Interesting sites in the park include the Rufiji River, which flows into the Indian Ocean opposite Mafia Island, and Stiegler Gorge, a canyon measuring nearly 100 metres deep by as wide. Varied habitats include grassland, typical Acacia savanna, wetlands, riverine and riparian zones, and extensive miombo woodlands. Although total wildlife populations are high,[11] the reserve is vast; densities of observable animals may be lower than in the busier parks in Tanzania's northern tourist circuit (such as the Serengeti).[12] In 1976, the Selous Game Reserve contained about 109,000 elephants, then the largest population in the world;[13] by 2013, that number had dropped to about 13,000 animals, including a sharp 66% drop just between 2009 and 2013 (an approx. 10-11% decrease per year for those six years).[14] Many sources blame corrupt politicians, officials and businessmen who aid illegal hunters and poachers.[13][14]

Most of the reserve remains set aside for game hunting solely through a number of privately-leased hunting outfitters, but a section of the northern park along the Rufiji River has been designated a strict photographic wildlife zone and is a more popular tourist area. There are several high-end lodges and camps for visitors situated along the river and lake systems; somewhat difficult to access by road, most visitors arrive by small aircraft from Dar es Salaam, though train and car arrival is also possible. Walking safaris are offered in the Selous (something not every park allows), and boat trips on the Rufiji are another popular activity.


  • Peter Matthiessen and Hugo van Lawick (Photography): Sand Rivers. Aurum Press, London 1981, ISBN 0-906053-22-6.
  • Robert J. Ross, The Selous in Africa: A Long Way from Anywhere, Officina Libraria, Milan 2015, 2016 (2nd. ed.), ISBN 9788897737643
  • Rolf D. Baldus: Wild Heart of Africa. Rowland Ward Publications, Johannesburg 2009, ISBN 9780980262674


  1. ^ "Selous Game Reserve". UNESCO World Heritage Centre. Retrieved 2023-01-05.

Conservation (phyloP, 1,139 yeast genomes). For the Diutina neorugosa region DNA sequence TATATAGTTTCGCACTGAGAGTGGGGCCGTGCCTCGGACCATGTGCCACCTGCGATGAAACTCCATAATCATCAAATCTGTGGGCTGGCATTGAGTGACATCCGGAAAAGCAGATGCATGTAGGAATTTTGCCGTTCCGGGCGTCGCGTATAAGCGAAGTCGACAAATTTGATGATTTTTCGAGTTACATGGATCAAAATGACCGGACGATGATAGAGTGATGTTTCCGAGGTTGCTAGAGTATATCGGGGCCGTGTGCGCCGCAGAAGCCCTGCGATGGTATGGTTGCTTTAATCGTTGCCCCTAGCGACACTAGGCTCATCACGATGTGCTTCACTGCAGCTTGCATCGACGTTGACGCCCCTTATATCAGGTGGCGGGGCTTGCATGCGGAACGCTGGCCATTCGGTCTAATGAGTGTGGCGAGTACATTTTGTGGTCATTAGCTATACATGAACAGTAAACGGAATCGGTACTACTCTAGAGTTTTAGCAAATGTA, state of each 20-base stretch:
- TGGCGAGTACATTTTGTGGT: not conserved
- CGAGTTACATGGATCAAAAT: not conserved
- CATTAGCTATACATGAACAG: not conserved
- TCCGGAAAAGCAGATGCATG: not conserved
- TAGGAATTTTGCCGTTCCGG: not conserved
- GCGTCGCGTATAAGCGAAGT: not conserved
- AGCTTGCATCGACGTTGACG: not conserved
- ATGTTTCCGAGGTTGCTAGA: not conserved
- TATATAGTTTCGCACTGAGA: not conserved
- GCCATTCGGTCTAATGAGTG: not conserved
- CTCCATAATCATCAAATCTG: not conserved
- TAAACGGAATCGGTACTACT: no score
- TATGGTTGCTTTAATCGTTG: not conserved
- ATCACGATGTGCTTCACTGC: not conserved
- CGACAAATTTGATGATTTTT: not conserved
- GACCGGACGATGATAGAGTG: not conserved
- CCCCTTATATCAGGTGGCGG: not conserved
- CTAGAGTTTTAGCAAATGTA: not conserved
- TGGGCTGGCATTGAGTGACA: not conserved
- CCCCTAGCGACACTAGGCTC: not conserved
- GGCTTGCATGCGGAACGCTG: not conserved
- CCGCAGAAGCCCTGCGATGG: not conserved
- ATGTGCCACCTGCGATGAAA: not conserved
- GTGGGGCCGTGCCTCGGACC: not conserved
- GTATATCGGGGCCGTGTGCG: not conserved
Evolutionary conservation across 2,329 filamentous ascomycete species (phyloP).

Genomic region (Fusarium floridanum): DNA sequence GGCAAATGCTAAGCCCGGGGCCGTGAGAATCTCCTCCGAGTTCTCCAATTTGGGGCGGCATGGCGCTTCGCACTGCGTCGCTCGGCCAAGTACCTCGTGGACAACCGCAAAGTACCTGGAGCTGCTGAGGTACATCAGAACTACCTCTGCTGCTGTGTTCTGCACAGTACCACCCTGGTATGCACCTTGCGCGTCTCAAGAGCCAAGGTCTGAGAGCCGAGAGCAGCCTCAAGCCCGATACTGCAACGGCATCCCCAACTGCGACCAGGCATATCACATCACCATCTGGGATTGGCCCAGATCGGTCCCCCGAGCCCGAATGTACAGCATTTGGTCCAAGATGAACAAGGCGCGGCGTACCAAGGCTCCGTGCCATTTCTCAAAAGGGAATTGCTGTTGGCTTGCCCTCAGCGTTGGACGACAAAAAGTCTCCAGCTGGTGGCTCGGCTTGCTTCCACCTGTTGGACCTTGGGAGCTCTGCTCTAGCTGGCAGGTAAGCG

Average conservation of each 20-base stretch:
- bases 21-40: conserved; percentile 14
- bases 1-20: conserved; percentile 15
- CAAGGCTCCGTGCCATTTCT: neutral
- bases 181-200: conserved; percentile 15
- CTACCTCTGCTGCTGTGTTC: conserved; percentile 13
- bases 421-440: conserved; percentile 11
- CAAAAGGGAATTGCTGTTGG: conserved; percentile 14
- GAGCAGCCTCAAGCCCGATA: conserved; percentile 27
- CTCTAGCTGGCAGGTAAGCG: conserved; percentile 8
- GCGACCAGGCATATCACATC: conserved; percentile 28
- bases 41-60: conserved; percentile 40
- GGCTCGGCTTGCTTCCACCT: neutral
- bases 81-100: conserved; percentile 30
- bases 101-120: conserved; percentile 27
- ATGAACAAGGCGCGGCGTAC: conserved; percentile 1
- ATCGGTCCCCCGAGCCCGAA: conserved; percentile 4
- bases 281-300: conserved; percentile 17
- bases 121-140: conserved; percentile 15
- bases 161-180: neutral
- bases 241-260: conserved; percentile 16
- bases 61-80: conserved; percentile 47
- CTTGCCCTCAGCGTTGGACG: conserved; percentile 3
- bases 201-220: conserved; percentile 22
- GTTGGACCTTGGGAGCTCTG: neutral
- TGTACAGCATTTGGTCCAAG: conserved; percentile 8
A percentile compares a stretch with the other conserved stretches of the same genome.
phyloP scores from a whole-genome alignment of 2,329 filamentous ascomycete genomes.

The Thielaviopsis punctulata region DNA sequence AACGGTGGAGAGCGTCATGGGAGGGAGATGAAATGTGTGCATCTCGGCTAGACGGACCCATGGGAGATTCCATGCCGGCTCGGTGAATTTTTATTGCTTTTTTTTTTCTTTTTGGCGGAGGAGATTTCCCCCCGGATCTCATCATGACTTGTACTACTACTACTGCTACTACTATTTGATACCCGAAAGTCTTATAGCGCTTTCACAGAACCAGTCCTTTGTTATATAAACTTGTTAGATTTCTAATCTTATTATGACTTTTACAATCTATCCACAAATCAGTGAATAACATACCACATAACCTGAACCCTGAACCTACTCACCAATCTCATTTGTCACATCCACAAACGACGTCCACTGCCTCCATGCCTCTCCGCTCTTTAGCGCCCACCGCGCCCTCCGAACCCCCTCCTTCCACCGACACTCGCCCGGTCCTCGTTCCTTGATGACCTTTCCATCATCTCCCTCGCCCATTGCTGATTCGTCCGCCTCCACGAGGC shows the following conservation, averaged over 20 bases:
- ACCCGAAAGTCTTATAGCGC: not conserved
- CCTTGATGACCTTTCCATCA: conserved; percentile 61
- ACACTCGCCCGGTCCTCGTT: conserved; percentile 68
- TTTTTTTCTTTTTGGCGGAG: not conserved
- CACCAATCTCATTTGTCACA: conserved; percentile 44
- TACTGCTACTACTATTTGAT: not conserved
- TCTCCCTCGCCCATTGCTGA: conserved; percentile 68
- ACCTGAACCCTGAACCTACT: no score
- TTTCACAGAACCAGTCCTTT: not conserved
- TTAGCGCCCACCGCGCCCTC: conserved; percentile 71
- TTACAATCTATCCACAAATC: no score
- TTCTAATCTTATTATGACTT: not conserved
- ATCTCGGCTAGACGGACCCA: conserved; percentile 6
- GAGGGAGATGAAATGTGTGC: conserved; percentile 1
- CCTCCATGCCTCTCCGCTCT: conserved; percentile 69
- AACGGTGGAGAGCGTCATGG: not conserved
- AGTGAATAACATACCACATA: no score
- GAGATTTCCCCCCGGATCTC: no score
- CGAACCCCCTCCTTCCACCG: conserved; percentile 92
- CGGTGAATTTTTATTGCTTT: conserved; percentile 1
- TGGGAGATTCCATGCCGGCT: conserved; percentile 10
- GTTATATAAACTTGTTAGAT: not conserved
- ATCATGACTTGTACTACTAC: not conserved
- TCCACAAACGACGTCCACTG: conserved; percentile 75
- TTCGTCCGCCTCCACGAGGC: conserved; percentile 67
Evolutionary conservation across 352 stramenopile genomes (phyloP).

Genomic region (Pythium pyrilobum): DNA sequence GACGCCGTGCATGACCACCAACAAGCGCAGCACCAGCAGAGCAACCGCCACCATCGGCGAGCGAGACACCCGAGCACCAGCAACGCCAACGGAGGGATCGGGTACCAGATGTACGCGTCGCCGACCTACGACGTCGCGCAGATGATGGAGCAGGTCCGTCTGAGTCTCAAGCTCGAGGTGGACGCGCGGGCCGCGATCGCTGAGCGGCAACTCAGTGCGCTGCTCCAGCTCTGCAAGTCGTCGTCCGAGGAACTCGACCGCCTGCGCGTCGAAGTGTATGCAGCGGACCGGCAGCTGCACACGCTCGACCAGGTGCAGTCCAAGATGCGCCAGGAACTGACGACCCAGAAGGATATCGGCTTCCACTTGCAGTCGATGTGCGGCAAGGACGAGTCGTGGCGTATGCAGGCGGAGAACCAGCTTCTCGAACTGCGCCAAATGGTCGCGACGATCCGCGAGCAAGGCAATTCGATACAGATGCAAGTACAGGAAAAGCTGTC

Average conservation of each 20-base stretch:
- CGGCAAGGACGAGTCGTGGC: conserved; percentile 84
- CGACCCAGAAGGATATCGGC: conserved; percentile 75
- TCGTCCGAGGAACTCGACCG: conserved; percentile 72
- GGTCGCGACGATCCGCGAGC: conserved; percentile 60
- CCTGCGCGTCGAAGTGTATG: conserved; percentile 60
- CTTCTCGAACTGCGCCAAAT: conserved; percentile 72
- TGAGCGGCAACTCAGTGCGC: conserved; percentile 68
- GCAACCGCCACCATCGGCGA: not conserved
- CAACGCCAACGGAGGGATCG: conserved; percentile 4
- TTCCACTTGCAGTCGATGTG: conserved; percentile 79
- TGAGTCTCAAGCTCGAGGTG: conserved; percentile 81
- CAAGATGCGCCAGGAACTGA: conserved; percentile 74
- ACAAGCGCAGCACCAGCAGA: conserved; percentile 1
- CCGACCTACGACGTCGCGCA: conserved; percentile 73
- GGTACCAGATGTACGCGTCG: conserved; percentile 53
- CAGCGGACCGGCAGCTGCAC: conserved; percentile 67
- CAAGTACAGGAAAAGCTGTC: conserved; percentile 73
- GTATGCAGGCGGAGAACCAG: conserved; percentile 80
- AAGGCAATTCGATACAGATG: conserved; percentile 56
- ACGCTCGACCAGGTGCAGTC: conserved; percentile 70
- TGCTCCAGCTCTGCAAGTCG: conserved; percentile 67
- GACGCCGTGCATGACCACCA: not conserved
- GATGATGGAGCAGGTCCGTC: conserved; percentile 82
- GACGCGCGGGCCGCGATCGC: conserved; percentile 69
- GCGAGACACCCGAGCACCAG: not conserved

2. ^ "Elephants could disappear from Tanzania World Heritage site within six years". WWF. Retrieved 2023-01-05.
  3. ^ IUCN Cat Specialist Group (2006). Conservation Strategy for the Lion Panthera leo in Eastern and Southern Africa. Pretoria, South Africa: IUCN.
  4. ^ [1][dead link]
  5. ^ "Press Release Re: World Heritage Comittee [sic] Decision on Selous Game Reserve Boundary Changes". Archived from the original on 2016-08-03. Retrieved 2012-08-15.
  6. ^ "UNESCO sacrifices wildlife preserve for uranium mine". Rainforest Rescue. Retrieved 2021-01-26.
  7. ^ "Tanzania to Construct Hydropower Plant on National Reserve". Voice of America. July 26, 2019.
  8. ^ "Tanzania launches Rufiji power plant". The EastAfrican. 26 July 2019.
  9. ^ Fair, James (July 2019). "African reserve threatened by dam". BBC Wildlife. p. 51.
  10. ^ Geographical Journal Volume 50 Issue 4 (October 1917) Pp. 277-283.
  11. ^ "Selous Game Reserve" (PDF). Archived from the original (PDF) on 14 January 2009. Retrieved 18 January 2011.
  12. ^ Baldus, Rolf D. (2009). Wild Heart of Africa. The Selous Game Reserve in Tanzania. Johannesburg: Rowland Ward Publications. ISBN 978-0-9802626-7-4.
  13. ^ a b Vera, Varun and Ewing, Thomas (April 2014) Ivory's Curse Born Free USA and C4ADS, Retrieved 16 May 2014
  14. ^ a b Schiffman, Richard (17 May 2014) "Ivory feeds Africa's wars" The New Scientist, Volume 222, No 2969, page 10, also available on the Internet [2] but may need a subscription

External links[edit]